Enrico Messina

Excerpts from Enrico Messina’s Orlando: furiosamente solo rotolando
Italian Academy, Columbia University, October 1, 2015.

“A white shirt, a trumpet and a stool. That’s all that is needed to tell the stories of Charlemagne and his paladins against the dreadful Saracens. An empty space balances the colors and images aroused by the tale: battlefields, knights, ladies, duels, spells, palaces, swords and horses…. A whirl of battles and pursuits always triggered by the same starting fire: knightly ideals combined with the passion for a lady. Timeless stories take us through different time periods, where everything is paradox, hyperbole, exasperation. Enjoy the everlasting pleasure of storytelling and the magic power of words, the meaning of listening together. A new life finally springs from Ariosto’s rhymes, with the story jumping from thrilling excitement to blasting humor in a blend of different traditions and styles. This production has found its completion after a long and passionate work on the texts, through which some episodes have been maintained while others have been revised, including new turning points and subplots that have been completely invented to comply with the pure essence of storytelling.”

  1. l’arrivo di Angelica a Parigi:

(Based on the opening canto of Boiardo’s Orlando Innamorato)


2. Carlomagno, Agramante e i loro eserciti:

I campamenti / The Encampments. Carlomagno & Agramante.

Gli accampamenti Cristiano e Saraceno, bianco e nero, Rive Gauche e Rive Droit, si fronteggiano sul Rodano. Identici. Il tempo passa lento, anzi non passa mai. Ed alla fine, a forza di guardarsi e riguardarsi, da una riva all’altra del fiume si finisce per conoscersi…

Ecco si presentano i due Re: Re Carlo Magno, con la sua lunga barba bianca, e Re Agramante, con i suoi lunghi capelli neri. Fanno a gara, come due bambini, a chi ha più armate.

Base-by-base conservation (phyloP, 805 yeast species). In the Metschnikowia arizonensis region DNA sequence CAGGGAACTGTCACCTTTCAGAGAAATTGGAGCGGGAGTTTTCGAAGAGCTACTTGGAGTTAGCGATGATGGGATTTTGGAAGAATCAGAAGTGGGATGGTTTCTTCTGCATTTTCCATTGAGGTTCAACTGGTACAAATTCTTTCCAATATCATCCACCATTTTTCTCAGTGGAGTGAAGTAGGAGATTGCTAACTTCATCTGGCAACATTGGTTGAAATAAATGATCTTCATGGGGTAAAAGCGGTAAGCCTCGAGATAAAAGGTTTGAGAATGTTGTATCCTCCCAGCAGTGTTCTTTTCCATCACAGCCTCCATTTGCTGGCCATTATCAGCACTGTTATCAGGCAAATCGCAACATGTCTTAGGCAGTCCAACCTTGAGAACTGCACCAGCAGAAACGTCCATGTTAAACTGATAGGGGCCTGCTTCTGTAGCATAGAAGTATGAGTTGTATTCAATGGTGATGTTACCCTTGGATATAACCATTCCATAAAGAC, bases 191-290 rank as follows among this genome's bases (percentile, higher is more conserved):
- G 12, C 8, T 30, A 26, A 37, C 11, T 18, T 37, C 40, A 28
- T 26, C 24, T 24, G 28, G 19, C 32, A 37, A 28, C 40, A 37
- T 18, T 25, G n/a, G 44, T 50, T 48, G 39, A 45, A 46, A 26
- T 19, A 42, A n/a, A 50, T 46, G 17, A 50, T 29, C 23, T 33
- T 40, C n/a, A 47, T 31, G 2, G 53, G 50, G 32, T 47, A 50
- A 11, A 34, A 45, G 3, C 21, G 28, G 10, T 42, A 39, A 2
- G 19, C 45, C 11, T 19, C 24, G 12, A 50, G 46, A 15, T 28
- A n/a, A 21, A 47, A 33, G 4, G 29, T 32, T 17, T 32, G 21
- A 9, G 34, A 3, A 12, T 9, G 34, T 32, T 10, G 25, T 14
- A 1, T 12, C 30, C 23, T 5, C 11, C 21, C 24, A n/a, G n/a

Two encampments, Christian and Saracen, white and black, Rive Gauche e Rive Droit, face one another across the river. Identical. As time crawls by, the soldiers see to their daily needs, each smelling the food of the other, doing their laundry in the same river, gradually getting to know each other.

The two Kings present themselves: Charlemagne of the great white beard, and Agramante, of the long black tresses. They fight, like children, over who has more and better arms.


3. Orlando insonne:

La notte al campo / Night in the camp

Gli accampamenti di notte dormono come fossero un unico corpo. E ronfano. Ma non tutti riescono a dormire: il Orlando, innamorato, proprio non ce la fa. Ha in testa un chiodo fisso: Angelica… Angelica… Angelica…

All the soldiers sleep at night, snoring like one huge body. Only one doesn’t sleep: Orlando, smitten with love, finds no rest. He has but one thought: Angelica…Angelica…Angelica…


4. Orlando lascia Parigi in cerca di Angelica:

la fuga di Orlando / Orlando’s flight

Orlando decide di fuggire e mettersi a cercare Angelica.

Orlando decides to escape the camp, and search for his love.


5. la pazzia di Orlando:

Orlando pazzo

Orlando passeggia in riva a un rivo e ai piedi di una quercia scopre delle incisioni, delle scritte… e cuori e nodi che si allacciano… e legge: Angelica! È lei, è la sua firma… innamorata! E di chi mai? Orlando non ha dubbi: non può essersi innamorata che di lui. Ma su quei cuori e su quei nodi c’è un nome sconosciuto: Medoro… Medoro… cerca una soluzione, una spiegazione… ma quelle scritte sono troppo chiare. Comincia nel suo cervello a farsi strada la follia… chi è Medoro? Ma certo… lui stesso… Medoro…

Wandering in the woods, Orlando finds a design carved into the trunk of a great oak: two hearts entwined, and the name — Angelica! It’s her, he knows the script! In love! With whom? He has no doubt — with him, of course. But under those hearts is a name he doesn’t know: Medoro. Medoro…he gropes for an explanation. But those writings are too clear. Madness creeps into his mind as he tries to reason…he must somehow be Medoro….


6. Orlando a Roncisvalle:

(Above summaries taken from synopsis supplied by Enrico Messina.)